It’s easy now with the hindsight of Theranos’ fall to watch Holmes in interviews — notably a 2015 sit-down with Charlie Rose, but also from various seminars, company profiles and in-house motivational talks — and discern cracks in the frighteningly confident facade.
What’s described as an intense, unblinking gaze now looks more like crazy eyes. New Yorker writer Ken Auletta, another distinguished journalist whose coverage helped boost Holmes’ prominence, described her as “comically vague” when explaining the functions of Theranos’ key piece of hardware, a compact black box given the illustrious name The Edison. Often, when Holmes is borrowing a mantra from Yoda or spewing out doublespeak in the guise of protecting trade secrets from industry competitors, she sounds disconcertingly like Mira Sorvino in Romy and Michele’s High School Reunion. That might seem a misogynistic dig, but just try to unhear the similarity once it’s in your head.
Gibney captures the fascinating dichotomy of someone described as unprepossessing in most social dynamics, but utterly persuasive when talking up her passion project. In that respect it makes sense that so many seasoned big-money investors and advisors signed on based on little more than an emotionally charged pitch pegged to the sorrow of losing her beloved uncle to cancer. Those heavyweight names in turn served to legitimize the claims of Holmes and Theranos president and COO Sunny Balwani (also Holmes’ romantic partner, though the relationship was not disclosed to investors) once pressure for greater transparency began building.
The story gets ugly, particularly when legal heavies led by powerhouse litigator David Boies are brought in to intimidate defectors and snoops. And it’s chilling that Holmes failed to contact the widow of an esteemed biochemist who committed suicide after falling out of favor and being fired from Theranos, then facing a patent dispute that would have been professionally devastating no matter how he testified. Yet Gibney leaves open the tiniest window of doubt on Holmes’ integrity.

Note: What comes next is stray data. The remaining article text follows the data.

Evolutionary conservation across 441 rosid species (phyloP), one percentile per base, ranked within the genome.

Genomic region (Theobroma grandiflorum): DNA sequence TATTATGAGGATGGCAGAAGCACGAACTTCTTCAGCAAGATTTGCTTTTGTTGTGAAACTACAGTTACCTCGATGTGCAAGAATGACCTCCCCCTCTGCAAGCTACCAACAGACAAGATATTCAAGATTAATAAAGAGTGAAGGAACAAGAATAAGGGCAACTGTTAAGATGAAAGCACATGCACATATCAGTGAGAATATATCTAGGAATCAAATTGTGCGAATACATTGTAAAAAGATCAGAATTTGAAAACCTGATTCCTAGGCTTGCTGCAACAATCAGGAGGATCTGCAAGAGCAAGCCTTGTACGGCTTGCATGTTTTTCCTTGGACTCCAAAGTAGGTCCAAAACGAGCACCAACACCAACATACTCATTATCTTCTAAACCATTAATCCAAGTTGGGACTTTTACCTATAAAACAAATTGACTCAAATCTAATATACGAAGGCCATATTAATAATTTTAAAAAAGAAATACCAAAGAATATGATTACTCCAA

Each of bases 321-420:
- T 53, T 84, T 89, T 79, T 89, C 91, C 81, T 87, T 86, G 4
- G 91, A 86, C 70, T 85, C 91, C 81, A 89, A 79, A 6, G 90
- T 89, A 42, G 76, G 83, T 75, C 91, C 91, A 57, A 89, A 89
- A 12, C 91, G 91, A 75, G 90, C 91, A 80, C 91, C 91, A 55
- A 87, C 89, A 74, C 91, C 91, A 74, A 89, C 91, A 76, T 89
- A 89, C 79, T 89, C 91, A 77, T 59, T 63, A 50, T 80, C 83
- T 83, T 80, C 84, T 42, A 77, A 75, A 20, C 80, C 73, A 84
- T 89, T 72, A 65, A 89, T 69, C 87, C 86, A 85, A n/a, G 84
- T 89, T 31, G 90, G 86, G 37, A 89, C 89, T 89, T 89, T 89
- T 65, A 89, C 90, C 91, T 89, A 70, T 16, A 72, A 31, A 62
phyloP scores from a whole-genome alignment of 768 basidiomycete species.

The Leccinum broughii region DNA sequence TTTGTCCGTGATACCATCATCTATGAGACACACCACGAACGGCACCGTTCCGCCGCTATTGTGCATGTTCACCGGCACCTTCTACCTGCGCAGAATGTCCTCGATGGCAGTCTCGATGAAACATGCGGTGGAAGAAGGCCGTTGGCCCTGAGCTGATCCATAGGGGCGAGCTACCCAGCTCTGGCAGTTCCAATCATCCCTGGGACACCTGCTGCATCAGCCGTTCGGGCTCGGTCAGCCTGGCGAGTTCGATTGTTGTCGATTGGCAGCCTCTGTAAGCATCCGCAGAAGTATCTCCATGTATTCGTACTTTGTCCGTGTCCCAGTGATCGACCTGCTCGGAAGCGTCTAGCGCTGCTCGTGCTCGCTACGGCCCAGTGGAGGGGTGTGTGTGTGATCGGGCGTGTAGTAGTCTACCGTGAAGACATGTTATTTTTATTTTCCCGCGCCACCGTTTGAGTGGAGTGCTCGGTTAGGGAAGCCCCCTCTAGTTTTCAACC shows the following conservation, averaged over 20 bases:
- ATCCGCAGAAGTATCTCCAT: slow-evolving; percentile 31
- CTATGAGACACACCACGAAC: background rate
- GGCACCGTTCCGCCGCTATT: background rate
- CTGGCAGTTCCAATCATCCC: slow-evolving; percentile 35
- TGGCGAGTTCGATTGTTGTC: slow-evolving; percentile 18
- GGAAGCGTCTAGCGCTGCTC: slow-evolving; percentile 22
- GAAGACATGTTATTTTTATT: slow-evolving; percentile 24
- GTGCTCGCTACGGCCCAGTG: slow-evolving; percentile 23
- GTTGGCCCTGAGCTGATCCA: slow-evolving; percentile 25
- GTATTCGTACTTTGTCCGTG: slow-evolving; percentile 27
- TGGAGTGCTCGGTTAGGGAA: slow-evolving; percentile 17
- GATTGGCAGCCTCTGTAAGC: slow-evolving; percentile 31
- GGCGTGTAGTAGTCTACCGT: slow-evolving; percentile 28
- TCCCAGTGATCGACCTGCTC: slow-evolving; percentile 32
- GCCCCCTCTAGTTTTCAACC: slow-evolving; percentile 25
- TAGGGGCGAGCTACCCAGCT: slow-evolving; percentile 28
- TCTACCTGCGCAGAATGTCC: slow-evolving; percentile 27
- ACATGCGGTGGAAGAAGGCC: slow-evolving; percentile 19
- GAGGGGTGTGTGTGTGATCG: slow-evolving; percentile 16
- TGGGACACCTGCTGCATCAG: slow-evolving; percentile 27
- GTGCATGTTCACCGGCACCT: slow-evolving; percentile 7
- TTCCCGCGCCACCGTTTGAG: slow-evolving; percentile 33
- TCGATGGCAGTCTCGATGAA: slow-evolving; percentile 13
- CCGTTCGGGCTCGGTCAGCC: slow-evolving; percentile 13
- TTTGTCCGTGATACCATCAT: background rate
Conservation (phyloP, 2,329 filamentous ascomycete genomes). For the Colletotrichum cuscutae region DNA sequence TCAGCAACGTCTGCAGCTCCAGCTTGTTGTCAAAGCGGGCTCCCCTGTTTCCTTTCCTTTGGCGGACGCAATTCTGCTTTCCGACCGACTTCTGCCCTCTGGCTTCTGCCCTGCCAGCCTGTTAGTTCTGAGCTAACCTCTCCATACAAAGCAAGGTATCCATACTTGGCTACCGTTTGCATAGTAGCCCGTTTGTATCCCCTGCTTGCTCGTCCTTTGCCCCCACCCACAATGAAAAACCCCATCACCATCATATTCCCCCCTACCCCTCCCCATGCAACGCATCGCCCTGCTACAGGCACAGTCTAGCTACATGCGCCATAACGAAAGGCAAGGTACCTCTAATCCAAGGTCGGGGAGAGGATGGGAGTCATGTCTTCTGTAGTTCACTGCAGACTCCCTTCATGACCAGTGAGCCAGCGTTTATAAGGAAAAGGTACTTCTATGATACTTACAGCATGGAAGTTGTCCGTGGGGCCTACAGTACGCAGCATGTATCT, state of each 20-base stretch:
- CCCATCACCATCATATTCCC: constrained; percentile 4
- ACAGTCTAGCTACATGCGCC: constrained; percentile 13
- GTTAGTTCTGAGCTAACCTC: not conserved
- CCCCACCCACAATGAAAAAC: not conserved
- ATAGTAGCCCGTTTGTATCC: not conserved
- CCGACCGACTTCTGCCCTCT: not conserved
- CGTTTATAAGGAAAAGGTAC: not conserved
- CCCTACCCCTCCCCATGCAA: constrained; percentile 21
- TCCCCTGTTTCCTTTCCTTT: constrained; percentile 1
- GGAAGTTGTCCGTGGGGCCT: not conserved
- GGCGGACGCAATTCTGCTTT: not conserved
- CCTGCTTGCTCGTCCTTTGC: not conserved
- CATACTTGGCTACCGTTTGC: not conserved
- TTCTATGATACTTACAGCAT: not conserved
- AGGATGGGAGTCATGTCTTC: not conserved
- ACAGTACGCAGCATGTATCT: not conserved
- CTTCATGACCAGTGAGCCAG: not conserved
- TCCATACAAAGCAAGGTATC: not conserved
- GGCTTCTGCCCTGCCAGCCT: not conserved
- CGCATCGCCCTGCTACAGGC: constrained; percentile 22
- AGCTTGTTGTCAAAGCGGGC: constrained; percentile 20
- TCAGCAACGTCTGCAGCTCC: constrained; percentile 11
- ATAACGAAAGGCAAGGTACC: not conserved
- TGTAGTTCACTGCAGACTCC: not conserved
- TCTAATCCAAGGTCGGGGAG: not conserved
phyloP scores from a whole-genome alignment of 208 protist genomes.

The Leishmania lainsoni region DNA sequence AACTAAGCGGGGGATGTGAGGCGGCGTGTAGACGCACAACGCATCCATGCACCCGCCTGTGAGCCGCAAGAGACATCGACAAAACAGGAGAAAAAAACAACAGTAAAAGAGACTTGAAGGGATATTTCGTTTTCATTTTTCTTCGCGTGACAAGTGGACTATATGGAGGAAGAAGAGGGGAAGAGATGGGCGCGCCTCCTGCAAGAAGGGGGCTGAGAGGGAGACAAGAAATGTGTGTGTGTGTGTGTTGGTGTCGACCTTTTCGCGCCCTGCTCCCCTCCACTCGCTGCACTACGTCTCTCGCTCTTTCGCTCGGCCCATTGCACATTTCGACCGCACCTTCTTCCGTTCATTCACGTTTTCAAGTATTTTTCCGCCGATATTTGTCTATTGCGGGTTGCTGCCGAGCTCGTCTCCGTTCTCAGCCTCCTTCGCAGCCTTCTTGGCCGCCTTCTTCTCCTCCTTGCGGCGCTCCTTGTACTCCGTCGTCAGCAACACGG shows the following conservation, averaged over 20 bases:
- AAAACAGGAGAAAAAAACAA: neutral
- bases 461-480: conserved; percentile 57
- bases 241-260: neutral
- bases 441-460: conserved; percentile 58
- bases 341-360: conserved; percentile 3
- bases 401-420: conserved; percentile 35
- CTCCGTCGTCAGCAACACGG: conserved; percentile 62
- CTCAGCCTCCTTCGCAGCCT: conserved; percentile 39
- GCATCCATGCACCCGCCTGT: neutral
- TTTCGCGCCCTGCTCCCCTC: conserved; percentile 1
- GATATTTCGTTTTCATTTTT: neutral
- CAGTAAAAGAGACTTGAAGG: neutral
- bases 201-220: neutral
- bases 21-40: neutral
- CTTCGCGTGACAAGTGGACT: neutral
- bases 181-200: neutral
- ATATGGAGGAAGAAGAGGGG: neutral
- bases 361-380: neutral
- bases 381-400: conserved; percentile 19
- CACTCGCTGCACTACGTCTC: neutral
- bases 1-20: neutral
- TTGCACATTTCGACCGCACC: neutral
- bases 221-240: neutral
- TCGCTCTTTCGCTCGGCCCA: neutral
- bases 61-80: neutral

Rather than being strictly an exposé of snowballing, egomaniacal deception — though it is that — the film portrays a person of uncommon ambition and intelligence who appears to have started from a place of visionary idealism but gradually began drinking her own Kool-Aid, going into deep denial once it became obvious that her vaunted technology was unworkable.
Holmes clearly gets off on the guru mystique, positively glowing when comparisons to Steve Jobs are made, while at the same time pointing out that she’d been wearing black turtlenecks since she was 7. Bill Gates and even Archimedes are other names dropped in awed reverence of a woman once described as “the most important inventor of our times.” The fact that Holmes was barely into her 20s when she soared highest only made the media and political establishment all the more eager to embrace a driven young female leader, despite her entrepreneurial skills far outweighing any concrete results.
If she remains to some degree a slightly creepy cipher, that doesn’t make her any less complex as a subject or render Gibney’s densely packed film any less gripping. And it certainly whets the appetite for Adam McKay’s planned dramatic feature, with Jennifer Lawrence attached to play Holmes.
Production companies: HBO Documentary Films, Jigsaw Productions
Director-writer: Alex Gibney
Producers: Alex Gibney, Erin Edeiken, Jesse Deeter
Executive producers: Nancy Abraham, Sara Bernstein, Graydon Carter
Directors of photography: Lincoln Else, Antonio Rossi
Music: Will Bates
Editor: Andy Grieve
Venue: Sundance Film Festival (Documentary Premieres)
Sign up for THR news straight to your inbox every day